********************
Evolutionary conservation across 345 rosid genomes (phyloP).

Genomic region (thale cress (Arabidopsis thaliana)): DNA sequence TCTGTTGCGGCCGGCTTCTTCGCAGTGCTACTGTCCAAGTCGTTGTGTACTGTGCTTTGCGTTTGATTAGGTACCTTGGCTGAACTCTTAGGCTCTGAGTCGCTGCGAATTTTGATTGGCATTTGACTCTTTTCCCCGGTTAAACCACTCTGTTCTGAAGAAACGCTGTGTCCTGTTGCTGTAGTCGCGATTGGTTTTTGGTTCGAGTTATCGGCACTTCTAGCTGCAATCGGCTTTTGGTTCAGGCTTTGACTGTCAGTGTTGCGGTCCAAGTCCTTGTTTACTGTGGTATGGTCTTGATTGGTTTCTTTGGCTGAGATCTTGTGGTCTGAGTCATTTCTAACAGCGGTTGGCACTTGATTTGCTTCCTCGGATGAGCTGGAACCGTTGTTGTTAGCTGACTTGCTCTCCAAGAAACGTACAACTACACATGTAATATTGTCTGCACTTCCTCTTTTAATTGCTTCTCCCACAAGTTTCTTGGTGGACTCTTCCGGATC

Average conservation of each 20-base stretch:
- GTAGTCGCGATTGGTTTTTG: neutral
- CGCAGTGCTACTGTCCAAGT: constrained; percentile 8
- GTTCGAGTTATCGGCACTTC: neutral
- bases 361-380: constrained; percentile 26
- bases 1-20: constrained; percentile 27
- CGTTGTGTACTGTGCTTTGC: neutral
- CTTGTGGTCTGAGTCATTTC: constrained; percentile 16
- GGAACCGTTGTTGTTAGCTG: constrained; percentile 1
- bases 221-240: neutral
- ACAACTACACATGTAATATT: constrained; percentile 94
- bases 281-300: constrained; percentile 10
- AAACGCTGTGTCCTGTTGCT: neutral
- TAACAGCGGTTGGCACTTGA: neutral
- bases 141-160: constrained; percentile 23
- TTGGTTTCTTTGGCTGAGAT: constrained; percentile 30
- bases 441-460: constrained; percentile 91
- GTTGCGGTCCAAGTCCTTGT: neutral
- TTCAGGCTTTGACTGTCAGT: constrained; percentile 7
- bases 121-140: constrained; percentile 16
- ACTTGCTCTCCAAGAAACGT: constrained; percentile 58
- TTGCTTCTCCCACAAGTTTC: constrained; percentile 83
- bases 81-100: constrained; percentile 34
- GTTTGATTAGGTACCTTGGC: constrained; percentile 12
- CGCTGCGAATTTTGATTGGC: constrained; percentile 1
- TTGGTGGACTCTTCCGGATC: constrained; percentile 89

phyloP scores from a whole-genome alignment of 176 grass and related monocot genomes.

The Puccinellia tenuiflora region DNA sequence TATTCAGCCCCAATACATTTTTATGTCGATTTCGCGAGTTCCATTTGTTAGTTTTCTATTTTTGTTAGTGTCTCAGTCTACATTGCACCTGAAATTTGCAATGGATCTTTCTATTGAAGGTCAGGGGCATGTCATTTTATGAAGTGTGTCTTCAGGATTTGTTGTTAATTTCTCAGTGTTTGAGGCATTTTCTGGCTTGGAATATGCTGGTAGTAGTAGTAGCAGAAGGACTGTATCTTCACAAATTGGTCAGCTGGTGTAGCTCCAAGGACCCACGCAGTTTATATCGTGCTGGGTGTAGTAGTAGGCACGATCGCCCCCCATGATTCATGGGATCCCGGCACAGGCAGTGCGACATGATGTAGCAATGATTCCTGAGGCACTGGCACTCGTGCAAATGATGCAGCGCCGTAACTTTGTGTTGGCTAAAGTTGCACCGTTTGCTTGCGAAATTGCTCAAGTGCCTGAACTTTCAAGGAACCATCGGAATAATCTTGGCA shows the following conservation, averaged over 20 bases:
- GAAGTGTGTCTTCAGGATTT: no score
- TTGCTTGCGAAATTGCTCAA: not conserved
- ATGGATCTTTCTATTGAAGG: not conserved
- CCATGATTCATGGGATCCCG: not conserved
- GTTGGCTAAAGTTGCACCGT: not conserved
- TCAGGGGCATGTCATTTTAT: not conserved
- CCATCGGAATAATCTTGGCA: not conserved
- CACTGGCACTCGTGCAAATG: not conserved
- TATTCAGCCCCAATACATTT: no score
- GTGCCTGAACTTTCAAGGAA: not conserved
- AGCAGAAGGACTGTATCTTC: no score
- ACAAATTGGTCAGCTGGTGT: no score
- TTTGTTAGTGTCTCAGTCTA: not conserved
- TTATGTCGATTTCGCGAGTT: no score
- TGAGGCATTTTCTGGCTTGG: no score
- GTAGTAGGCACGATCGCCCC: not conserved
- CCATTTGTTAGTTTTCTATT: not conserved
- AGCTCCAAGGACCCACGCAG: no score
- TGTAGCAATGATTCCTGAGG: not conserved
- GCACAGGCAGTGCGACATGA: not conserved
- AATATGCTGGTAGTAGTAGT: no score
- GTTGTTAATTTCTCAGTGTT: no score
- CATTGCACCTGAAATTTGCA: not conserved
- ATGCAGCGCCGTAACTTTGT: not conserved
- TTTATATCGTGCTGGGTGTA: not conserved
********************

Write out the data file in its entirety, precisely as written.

Evolutionary conservation across 345 rosid genomes (phyloP).

Genomic region (thale cress (Arabidopsis thaliana)): DNA sequence TCTGTTGCGGCCGGCTTCTTCGCAGTGCTACTGTCCAAGTCGTTGTGTACTGTGCTTTGCGTTTGATTAGGTACCTTGGCTGAACTCTTAGGCTCTGAGTCGCTGCGAATTTTGATTGGCATTTGACTCTTTTCCCCGGTTAAACCACTCTGTTCTGAAGAAACGCTGTGTCCTGTTGCTGTAGTCGCGATTGGTTTTTGGTTCGAGTTATCGGCACTTCTAGCTGCAATCGGCTTTTGGTTCAGGCTTTGACTGTCAGTGTTGCGGTCCAAGTCCTTGTTTACTGTGGTATGGTCTTGATTGGTTTCTTTGGCTGAGATCTTGTGGTCTGAGTCATTTCTAACAGCGGTTGGCACTTGATTTGCTTCCTCGGATGAGCTGGAACCGTTGTTGTTAGCTGACTTGCTCTCCAAGAAACGTACAACTACACATGTAATATTGTCTGCACTTCCTCTTTTAATTGCTTCTCCCACAAGTTTCTTGGTGGACTCTTCCGGATC

Average conservation of each 20-base stretch:
- GTAGTCGCGATTGGTTTTTG: neutral
- CGCAGTGCTACTGTCCAAGT: constrained; percentile 8
- GTTCGAGTTATCGGCACTTC: neutral
- bases 361-380: constrained; percentile 26
- bases 1-20: constrained; percentile 27
- CGTTGTGTACTGTGCTTTGC: neutral
- CTTGTGGTCTGAGTCATTTC: constrained; percentile 16
- GGAACCGTTGTTGTTAGCTG: constrained; percentile 1
- bases 221-240: neutral
- ACAACTACACATGTAATATT: constrained; percentile 94
- bases 281-300: constrained; percentile 10
- AAACGCTGTGTCCTGTTGCT: neutral
- TAACAGCGGTTGGCACTTGA: neutral
- bases 141-160: constrained; percentile 23
- TTGGTTTCTTTGGCTGAGAT: constrained; percentile 30
- bases 441-460: constrained; percentile 91
- GTTGCGGTCCAAGTCCTTGT: neutral
- TTCAGGCTTTGACTGTCAGT: constrained; percentile 7
- bases 121-140: constrained; percentile 16
- ACTTGCTCTCCAAGAAACGT: constrained; percentile 58
- TTGCTTCTCCCACAAGTTTC: constrained; percentile 83
- bases 81-100: constrained; percentile 34
- GTTTGATTAGGTACCTTGGC: constrained; percentile 12
- CGCTGCGAATTTTGATTGGC: constrained; percentile 1
- TTGGTGGACTCTTCCGGATC: constrained; percentile 89

phyloP scores from a whole-genome alignment of 176 grass and related monocot genomes.

The Puccinellia tenuiflora region DNA sequence TATTCAGCCCCAATACATTTTTATGTCGATTTCGCGAGTTCCATTTGTTAGTTTTCTATTTTTGTTAGTGTCTCAGTCTACATTGCACCTGAAATTTGCAATGGATCTTTCTATTGAAGGTCAGGGGCATGTCATTTTATGAAGTGTGTCTTCAGGATTTGTTGTTAATTTCTCAGTGTTTGAGGCATTTTCTGGCTTGGAATATGCTGGTAGTAGTAGTAGCAGAAGGACTGTATCTTCACAAATTGGTCAGCTGGTGTAGCTCCAAGGACCCACGCAGTTTATATCGTGCTGGGTGTAGTAGTAGGCACGATCGCCCCCCATGATTCATGGGATCCCGGCACAGGCAGTGCGACATGATGTAGCAATGATTCCTGAGGCACTGGCACTCGTGCAAATGATGCAGCGCCGTAACTTTGTGTTGGCTAAAGTTGCACCGTTTGCTTGCGAAATTGCTCAAGTGCCTGAACTTTCAAGGAACCATCGGAATAATCTTGGCA shows the following conservation, averaged over 20 bases:
- GAAGTGTGTCTTCAGGATTT: no score
- TTGCTTGCGAAATTGCTCAA: not conserved
- ATGGATCTTTCTATTGAAGG: not conserved
- CCATGATTCATGGGATCCCG: not conserved
- GTTGGCTAAAGTTGCACCGT: not conserved
- TCAGGGGCATGTCATTTTAT: not conserved
- CCATCGGAATAATCTTGGCA: not conserved
- CACTGGCACTCGTGCAAATG: not conserved
- TATTCAGCCCCAATACATTT: no score
- GTGCCTGAACTTTCAAGGAA: not conserved
- AGCAGAAGGACTGTATCTTC: no score
- ACAAATTGGTCAGCTGGTGT: no score
- TTTGTTAGTGTCTCAGTCTA: not conserved
- TTATGTCGATTTCGCGAGTT: no score
- TGAGGCATTTTCTGGCTTGG: no score
- GTAGTAGGCACGATCGCCCC: not conserved
- CCATTTGTTAGTTTTCTATT: not conserved
- AGCTCCAAGGACCCACGCAG: no score
- TGTAGCAATGATTCCTGAGG: not conserved
- GCACAGGCAGTGCGACATGA: not conserved
- AATATGCTGGTAGTAGTAGT: no score
- GTTGTTAATTTCTCAGTGTT: no score
- CATTGCACCTGAAATTTGCA: not conserved
- ATGCAGCGCCGTAACTTTGT: not conserved
- TTTATATCGTGCTGGGTGTA: not conserved